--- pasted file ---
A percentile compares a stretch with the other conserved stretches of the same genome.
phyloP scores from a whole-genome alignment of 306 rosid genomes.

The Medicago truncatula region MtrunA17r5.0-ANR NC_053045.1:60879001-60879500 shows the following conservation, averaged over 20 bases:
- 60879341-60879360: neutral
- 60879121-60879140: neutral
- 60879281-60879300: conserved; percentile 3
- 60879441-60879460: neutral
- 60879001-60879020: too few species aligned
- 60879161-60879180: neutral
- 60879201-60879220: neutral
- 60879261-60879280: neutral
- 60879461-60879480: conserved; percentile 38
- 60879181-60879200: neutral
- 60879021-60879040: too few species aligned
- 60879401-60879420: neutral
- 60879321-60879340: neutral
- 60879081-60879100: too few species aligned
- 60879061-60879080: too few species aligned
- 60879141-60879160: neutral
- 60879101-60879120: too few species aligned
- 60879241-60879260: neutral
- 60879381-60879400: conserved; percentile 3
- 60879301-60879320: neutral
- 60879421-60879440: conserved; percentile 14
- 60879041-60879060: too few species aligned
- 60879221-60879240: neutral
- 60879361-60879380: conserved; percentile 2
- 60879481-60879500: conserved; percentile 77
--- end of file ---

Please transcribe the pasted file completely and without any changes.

A percentile compares a stretch with the other conserved stretches of the same genome.
phyloP scores from a whole-genome alignment of 306 rosid genomes.

The Medicago truncatula region MtrunA17r5.0-ANR NC_053045.1:60879001-60879500 shows the following conservation, averaged over 20 bases:
- 60879341-60879360: neutral
- 60879121-60879140: neutral
- 60879281-60879300: conserved; percentile 3
- 60879441-60879460: neutral
- 60879001-60879020: too few species aligned
- 60879161-60879180: neutral
- 60879201-60879220: neutral
- 60879261-60879280: neutral
- 60879461-60879480: conserved; percentile 38
- 60879181-60879200: neutral
- 60879021-60879040: too few species aligned
- 60879401-60879420: neutral
- 60879321-60879340: neutral
- 60879081-60879100: too few species aligned
- 60879061-60879080: too few species aligned
- 60879141-60879160: neutral
- 60879101-60879120: too few species aligned
- 60879241-60879260: neutral
- 60879381-60879400: conserved; percentile 3
- 60879301-60879320: neutral
- 60879421-60879440: conserved; percentile 14
- 60879041-60879060: too few species aligned
- 60879221-60879240: neutral
- 60879361-60879380: conserved; percentile 2
- 60879481-60879500: conserved; percentile 77